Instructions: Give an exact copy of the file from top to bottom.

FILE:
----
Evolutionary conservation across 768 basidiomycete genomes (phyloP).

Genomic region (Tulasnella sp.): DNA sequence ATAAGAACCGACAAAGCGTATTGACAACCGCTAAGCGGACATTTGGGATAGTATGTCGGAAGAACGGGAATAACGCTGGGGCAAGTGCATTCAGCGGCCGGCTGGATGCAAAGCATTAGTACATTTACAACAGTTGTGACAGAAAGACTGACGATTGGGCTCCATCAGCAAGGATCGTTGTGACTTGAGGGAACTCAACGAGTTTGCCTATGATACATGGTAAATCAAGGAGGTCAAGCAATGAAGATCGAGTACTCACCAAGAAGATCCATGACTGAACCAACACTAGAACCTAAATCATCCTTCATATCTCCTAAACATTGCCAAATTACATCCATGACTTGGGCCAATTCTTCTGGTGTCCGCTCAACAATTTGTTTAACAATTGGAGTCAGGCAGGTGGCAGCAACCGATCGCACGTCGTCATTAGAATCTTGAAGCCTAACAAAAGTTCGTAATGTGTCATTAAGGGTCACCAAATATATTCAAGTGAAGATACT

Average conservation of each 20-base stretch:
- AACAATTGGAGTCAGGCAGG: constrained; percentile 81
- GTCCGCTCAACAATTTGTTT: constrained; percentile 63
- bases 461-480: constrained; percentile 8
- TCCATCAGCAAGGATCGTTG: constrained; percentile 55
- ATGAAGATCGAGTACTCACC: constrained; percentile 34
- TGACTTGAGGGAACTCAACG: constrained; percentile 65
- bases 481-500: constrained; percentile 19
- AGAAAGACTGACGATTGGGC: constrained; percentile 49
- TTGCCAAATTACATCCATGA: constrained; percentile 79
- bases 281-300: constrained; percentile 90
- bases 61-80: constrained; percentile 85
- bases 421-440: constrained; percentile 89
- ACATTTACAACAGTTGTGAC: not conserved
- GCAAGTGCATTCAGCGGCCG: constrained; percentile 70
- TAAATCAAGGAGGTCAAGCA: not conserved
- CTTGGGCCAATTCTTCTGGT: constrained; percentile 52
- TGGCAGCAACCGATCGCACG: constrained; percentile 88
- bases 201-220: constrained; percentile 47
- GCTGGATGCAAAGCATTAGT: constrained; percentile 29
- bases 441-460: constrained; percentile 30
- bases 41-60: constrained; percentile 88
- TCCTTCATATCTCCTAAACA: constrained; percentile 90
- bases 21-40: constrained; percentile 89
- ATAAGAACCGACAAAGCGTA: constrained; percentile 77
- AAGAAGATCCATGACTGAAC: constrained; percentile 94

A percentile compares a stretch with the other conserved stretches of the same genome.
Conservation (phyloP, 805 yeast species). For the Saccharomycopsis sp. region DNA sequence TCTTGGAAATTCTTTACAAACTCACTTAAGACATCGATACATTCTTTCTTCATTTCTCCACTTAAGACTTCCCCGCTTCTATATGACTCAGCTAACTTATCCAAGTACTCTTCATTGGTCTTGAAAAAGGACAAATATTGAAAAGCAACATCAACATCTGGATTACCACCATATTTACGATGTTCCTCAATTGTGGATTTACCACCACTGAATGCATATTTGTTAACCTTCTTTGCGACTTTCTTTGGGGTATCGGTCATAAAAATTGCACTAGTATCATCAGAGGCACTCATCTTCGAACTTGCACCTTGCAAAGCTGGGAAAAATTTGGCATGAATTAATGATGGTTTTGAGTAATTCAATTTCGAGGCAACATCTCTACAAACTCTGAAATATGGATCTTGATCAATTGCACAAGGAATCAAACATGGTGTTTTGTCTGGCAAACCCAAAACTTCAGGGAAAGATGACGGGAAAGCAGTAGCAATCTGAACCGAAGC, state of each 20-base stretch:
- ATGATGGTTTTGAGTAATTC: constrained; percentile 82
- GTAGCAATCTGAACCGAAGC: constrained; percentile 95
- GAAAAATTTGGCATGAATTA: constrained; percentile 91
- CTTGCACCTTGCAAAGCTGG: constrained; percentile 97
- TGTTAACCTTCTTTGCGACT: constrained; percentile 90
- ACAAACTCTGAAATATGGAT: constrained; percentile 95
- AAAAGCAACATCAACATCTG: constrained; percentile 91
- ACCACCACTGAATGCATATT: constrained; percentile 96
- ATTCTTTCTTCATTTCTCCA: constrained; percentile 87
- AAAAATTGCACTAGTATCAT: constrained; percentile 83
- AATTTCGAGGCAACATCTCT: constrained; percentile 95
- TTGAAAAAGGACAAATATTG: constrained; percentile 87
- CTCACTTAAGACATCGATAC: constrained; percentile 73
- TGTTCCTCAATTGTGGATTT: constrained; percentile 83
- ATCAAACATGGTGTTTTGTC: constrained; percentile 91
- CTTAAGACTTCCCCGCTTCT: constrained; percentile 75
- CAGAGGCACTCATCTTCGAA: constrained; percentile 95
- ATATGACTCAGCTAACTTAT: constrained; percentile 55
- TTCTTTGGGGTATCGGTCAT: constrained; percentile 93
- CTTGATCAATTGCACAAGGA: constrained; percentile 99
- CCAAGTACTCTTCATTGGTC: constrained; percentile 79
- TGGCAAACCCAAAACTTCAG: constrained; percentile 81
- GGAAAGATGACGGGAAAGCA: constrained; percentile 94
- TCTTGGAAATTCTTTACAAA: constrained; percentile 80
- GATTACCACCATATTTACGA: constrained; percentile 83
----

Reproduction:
Evolutionary conservation across 768 basidiomycete genomes (phyloP).

Genomic region (Tulasnella sp.): DNA sequence ATAAGAACCGACAAAGCGTATTGACAACCGCTAAGCGGACATTTGGGATAGTATGTCGGAAGAACGGGAATAACGCTGGGGCAAGTGCATTCAGCGGCCGGCTGGATGCAAAGCATTAGTACATTTACAACAGTTGTGACAGAAAGACTGACGATTGGGCTCCATCAGCAAGGATCGTTGTGACTTGAGGGAACTCAACGAGTTTGCCTATGATACATGGTAAATCAAGGAGGTCAAGCAATGAAGATCGAGTACTCACCAAGAAGATCCATGACTGAACCAACACTAGAACCTAAATCATCCTTCATATCTCCTAAACATTGCCAAATTACATCCATGACTTGGGCCAATTCTTCTGGTGTCCGCTCAACAATTTGTTTAACAATTGGAGTCAGGCAGGTGGCAGCAACCGATCGCACGTCGTCATTAGAATCTTGAAGCCTAACAAAAGTTCGTAATGTGTCATTAAGGGTCACCAAATATATTCAAGTGAAGATACT

Average conservation of each 20-base stretch:
- AACAATTGGAGTCAGGCAGG: constrained; percentile 81
- GTCCGCTCAACAATTTGTTT: constrained; percentile 63
- bases 461-480: constrained; percentile 8
- TCCATCAGCAAGGATCGTTG: constrained; percentile 55
- ATGAAGATCGAGTACTCACC: constrained; percentile 34
- TGACTTGAGGGAACTCAACG: constrained; percentile 65
- bases 481-500: constrained; percentile 19
- AGAAAGACTGACGATTGGGC: constrained; percentile 49
- TTGCCAAATTACATCCATGA: constrained; percentile 79
- bases 281-300: constrained; percentile 90
- bases 61-80: constrained; percentile 85
- bases 421-440: constrained; percentile 89
- ACATTTACAACAGTTGTGAC: not conserved
- GCAAGTGCATTCAGCGGCCG: constrained; percentile 70
- TAAATCAAGGAGGTCAAGCA: not conserved
- CTTGGGCCAATTCTTCTGGT: constrained; percentile 52
- TGGCAGCAACCGATCGCACG: constrained; percentile 88
- bases 201-220: constrained; percentile 47
- GCTGGATGCAAAGCATTAGT: constrained; percentile 29
- bases 441-460: constrained; percentile 30
- bases 41-60: constrained; percentile 88
- TCCTTCATATCTCCTAAACA: constrained; percentile 90
- bases 21-40: constrained; percentile 89
- ATAAGAACCGACAAAGCGTA: constrained; percentile 77
- AAGAAGATCCATGACTGAAC: constrained; percentile 94

A percentile compares a stretch with the other conserved stretches of the same genome.
Conservation (phyloP, 805 yeast species). For the Saccharomycopsis sp. region DNA sequence TCTTGGAAATTCTTTACAAACTCACTTAAGACATCGATACATTCTTTCTTCATTTCTCCACTTAAGACTTCCCCGCTTCTATATGACTCAGCTAACTTATCCAAGTACTCTTCATTGGTCTTGAAAAAGGACAAATATTGAAAAGCAACATCAACATCTGGATTACCACCATATTTACGATGTTCCTCAATTGTGGATTTACCACCACTGAATGCATATTTGTTAACCTTCTTTGCGACTTTCTTTGGGGTATCGGTCATAAAAATTGCACTAGTATCATCAGAGGCACTCATCTTCGAACTTGCACCTTGCAAAGCTGGGAAAAATTTGGCATGAATTAATGATGGTTTTGAGTAATTCAATTTCGAGGCAACATCTCTACAAACTCTGAAATATGGATCTTGATCAATTGCACAAGGAATCAAACATGGTGTTTTGTCTGGCAAACCCAAAACTTCAGGGAAAGATGACGGGAAAGCAGTAGCAATCTGAACCGAAGC, state of each 20-base stretch:
- ATGATGGTTTTGAGTAATTC: constrained; percentile 82
- GTAGCAATCTGAACCGAAGC: constrained; percentile 95
- GAAAAATTTGGCATGAATTA: constrained; percentile 91
- CTTGCACCTTGCAAAGCTGG: constrained; percentile 97
- TGTTAACCTTCTTTGCGACT: constrained; percentile 90
- ACAAACTCTGAAATATGGAT: constrained; percentile 95
- AAAAGCAACATCAACATCTG: constrained; percentile 91
- ACCACCACTGAATGCATATT: constrained; percentile 96
- ATTCTTTCTTCATTTCTCCA: constrained; percentile 87
- AAAAATTGCACTAGTATCAT: constrained; percentile 83
- AATTTCGAGGCAACATCTCT: constrained; percentile 95
- TTGAAAAAGGACAAATATTG: constrained; percentile 87
- CTCACTTAAGACATCGATAC: constrained; percentile 73
- TGTTCCTCAATTGTGGATTT: constrained; percentile 83
- ATCAAACATGGTGTTTTGTC: constrained; percentile 91
- CTTAAGACTTCCCCGCTTCT: constrained; percentile 75
- CAGAGGCACTCATCTTCGAA: constrained; percentile 95
- ATATGACTCAGCTAACTTAT: constrained; percentile 55
- TTCTTTGGGGTATCGGTCAT: constrained; percentile 93
- CTTGATCAATTGCACAAGGA: constrained; percentile 99
- CCAAGTACTCTTCATTGGTC: constrained; percentile 79
- TGGCAAACCCAAAACTTCAG: constrained; percentile 81
- GGAAAGATGACGGGAAAGCA: constrained; percentile 94
- TCTTGGAAATTCTTTACAAA: constrained; percentile 80
- GATTACCACCATATTTACGA: constrained; percentile 83